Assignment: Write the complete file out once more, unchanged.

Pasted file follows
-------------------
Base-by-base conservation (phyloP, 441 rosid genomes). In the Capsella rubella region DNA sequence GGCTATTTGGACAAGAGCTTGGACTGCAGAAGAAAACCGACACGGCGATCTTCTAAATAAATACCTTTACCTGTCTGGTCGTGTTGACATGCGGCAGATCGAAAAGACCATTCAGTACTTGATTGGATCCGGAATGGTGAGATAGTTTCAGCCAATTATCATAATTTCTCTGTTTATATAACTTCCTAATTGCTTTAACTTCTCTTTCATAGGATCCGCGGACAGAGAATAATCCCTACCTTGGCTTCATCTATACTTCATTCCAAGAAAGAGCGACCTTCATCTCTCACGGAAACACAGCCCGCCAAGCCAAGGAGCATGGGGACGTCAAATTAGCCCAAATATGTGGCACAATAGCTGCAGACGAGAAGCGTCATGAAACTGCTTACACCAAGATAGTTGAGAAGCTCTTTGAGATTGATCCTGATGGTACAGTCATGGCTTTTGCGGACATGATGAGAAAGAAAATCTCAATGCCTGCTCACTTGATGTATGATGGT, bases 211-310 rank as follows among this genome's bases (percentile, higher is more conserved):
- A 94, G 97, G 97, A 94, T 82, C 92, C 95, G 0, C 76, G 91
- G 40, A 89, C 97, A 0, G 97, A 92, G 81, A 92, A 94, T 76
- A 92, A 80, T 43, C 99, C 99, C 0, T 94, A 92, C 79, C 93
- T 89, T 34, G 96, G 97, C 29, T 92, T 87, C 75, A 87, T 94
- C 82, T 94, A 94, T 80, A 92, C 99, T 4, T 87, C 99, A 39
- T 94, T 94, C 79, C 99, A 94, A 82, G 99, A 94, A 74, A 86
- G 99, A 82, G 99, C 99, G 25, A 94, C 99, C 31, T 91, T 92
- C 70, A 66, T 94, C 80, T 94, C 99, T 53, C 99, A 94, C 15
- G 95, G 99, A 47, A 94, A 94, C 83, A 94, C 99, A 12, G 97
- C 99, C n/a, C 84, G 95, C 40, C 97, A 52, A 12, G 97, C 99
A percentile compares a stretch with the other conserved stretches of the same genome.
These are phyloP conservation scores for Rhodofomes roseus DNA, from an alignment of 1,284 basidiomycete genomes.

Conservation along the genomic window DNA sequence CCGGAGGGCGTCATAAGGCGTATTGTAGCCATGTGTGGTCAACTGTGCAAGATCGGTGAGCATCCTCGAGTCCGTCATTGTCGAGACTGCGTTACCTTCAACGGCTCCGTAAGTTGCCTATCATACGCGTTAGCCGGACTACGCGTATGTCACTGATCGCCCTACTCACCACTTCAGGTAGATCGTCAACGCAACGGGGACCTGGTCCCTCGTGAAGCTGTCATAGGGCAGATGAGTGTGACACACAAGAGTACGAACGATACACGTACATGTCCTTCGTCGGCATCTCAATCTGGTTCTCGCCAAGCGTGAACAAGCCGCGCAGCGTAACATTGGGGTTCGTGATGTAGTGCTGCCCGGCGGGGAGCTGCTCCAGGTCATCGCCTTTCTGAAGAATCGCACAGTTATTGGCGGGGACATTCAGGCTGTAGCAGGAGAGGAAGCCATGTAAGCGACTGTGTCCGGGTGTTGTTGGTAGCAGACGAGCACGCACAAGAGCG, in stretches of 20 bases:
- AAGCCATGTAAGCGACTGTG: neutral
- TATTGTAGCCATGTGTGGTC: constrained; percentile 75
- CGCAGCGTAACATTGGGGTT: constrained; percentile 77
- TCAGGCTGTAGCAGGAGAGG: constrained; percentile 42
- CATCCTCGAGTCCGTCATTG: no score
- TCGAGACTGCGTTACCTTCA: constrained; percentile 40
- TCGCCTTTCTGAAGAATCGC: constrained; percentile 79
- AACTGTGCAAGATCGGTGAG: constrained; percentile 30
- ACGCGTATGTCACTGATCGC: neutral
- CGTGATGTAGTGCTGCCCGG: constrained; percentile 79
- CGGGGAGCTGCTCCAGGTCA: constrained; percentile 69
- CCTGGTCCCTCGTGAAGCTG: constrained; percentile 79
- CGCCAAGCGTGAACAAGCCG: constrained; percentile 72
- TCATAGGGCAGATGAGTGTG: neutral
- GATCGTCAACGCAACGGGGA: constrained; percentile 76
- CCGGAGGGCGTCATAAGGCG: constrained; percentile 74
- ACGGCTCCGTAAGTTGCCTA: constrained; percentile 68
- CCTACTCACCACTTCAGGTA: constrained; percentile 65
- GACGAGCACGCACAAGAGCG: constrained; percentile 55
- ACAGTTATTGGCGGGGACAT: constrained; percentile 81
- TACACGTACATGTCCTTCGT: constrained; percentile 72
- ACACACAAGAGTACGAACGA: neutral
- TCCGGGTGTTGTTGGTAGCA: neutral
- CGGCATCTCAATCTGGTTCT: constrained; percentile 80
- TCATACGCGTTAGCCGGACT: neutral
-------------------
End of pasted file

Base-by-base conservation (phyloP, 441 rosid genomes). In the Capsella rubella region DNA sequence GGCTATTTGGACAAGAGCTTGGACTGCAGAAGAAAACCGACACGGCGATCTTCTAAATAAATACCTTTACCTGTCTGGTCGTGTTGACATGCGGCAGATCGAAAAGACCATTCAGTACTTGATTGGATCCGGAATGGTGAGATAGTTTCAGCCAATTATCATAATTTCTCTGTTTATATAACTTCCTAATTGCTTTAACTTCTCTTTCATAGGATCCGCGGACAGAGAATAATCCCTACCTTGGCTTCATCTATACTTCATTCCAAGAAAGAGCGACCTTCATCTCTCACGGAAACACAGCCCGCCAAGCCAAGGAGCATGGGGACGTCAAATTAGCCCAAATATGTGGCACAATAGCTGCAGACGAGAAGCGTCATGAAACTGCTTACACCAAGATAGTTGAGAAGCTCTTTGAGATTGATCCTGATGGTACAGTCATGGCTTTTGCGGACATGATGAGAAAGAAAATCTCAATGCCTGCTCACTTGATGTATGATGGT, bases 211-310 rank as follows among this genome's bases (percentile, higher is more conserved):
- A 94, G 97, G 97, A 94, T 82, C 92, C 95, G 0, C 76, G 91
- G 40, A 89, C 97, A 0, G 97, A 92, G 81, A 92, A 94, T 76
- A 92, A 80, T 43, C 99, C 99, C 0, T 94, A 92, C 79, C 93
- T 89, T 34, G 96, G 97, C 29, T 92, T 87, C 75, A 87, T 94
- C 82, T 94, A 94, T 80, A 92, C 99, T 4, T 87, C 99, A 39
- T 94, T 94, C 79, C 99, A 94, A 82, G 99, A 94, A 74, A 86
- G 99, A 82, G 99, C 99, G 25, A 94, C 99, C 31, T 91, T 92
- C 70, A 66, T 94, C 80, T 94, C 99, T 53, C 99, A 94, C 15
- G 95, G 99, A 47, A 94, A 94, C 83, A 94, C 99, A 12, G 97
- C 99, C n/a, C 84, G 95, C 40, C 97, A 52, A 12, G 97, C 99
A percentile compares a stretch with the other conserved stretches of the same genome.
These are phyloP conservation scores for Rhodofomes roseus DNA, from an alignment of 1,284 basidiomycete genomes.

Conservation along the genomic window DNA sequence CCGGAGGGCGTCATAAGGCGTATTGTAGCCATGTGTGGTCAACTGTGCAAGATCGGTGAGCATCCTCGAGTCCGTCATTGTCGAGACTGCGTTACCTTCAACGGCTCCGTAAGTTGCCTATCATACGCGTTAGCCGGACTACGCGTATGTCACTGATCGCCCTACTCACCACTTCAGGTAGATCGTCAACGCAACGGGGACCTGGTCCCTCGTGAAGCTGTCATAGGGCAGATGAGTGTGACACACAAGAGTACGAACGATACACGTACATGTCCTTCGTCGGCATCTCAATCTGGTTCTCGCCAAGCGTGAACAAGCCGCGCAGCGTAACATTGGGGTTCGTGATGTAGTGCTGCCCGGCGGGGAGCTGCTCCAGGTCATCGCCTTTCTGAAGAATCGCACAGTTATTGGCGGGGACATTCAGGCTGTAGCAGGAGAGGAAGCCATGTAAGCGACTGTGTCCGGGTGTTGTTGGTAGCAGACGAGCACGCACAAGAGCG, in stretches of 20 bases:
- AAGCCATGTAAGCGACTGTG: neutral
- TATTGTAGCCATGTGTGGTC: constrained; percentile 75
- CGCAGCGTAACATTGGGGTT: constrained; percentile 77
- TCAGGCTGTAGCAGGAGAGG: constrained; percentile 42
- CATCCTCGAGTCCGTCATTG: no score
- TCGAGACTGCGTTACCTTCA: constrained; percentile 40
- TCGCCTTTCTGAAGAATCGC: constrained; percentile 79
- AACTGTGCAAGATCGGTGAG: constrained; percentile 30
- ACGCGTATGTCACTGATCGC: neutral
- CGTGATGTAGTGCTGCCCGG: constrained; percentile 79
- CGGGGAGCTGCTCCAGGTCA: constrained; percentile 69
- CCTGGTCCCTCGTGAAGCTG: constrained; percentile 79
- CGCCAAGCGTGAACAAGCCG: constrained; percentile 72
- TCATAGGGCAGATGAGTGTG: neutral
- GATCGTCAACGCAACGGGGA: constrained; percentile 76
- CCGGAGGGCGTCATAAGGCG: constrained; percentile 74
- ACGGCTCCGTAAGTTGCCTA: constrained; percentile 68
- CCTACTCACCACTTCAGGTA: constrained; percentile 65
- GACGAGCACGCACAAGAGCG: constrained; percentile 55
- ACAGTTATTGGCGGGGACAT: constrained; percentile 81
- TACACGTACATGTCCTTCGT: constrained; percentile 72
- ACACACAAGAGTACGAACGA: neutral
- TCCGGGTGTTGTTGGTAGCA: neutral
- CGGCATCTCAATCTGGTTCT: constrained; percentile 80
- TCATACGCGTTAGCCGGACT: neutral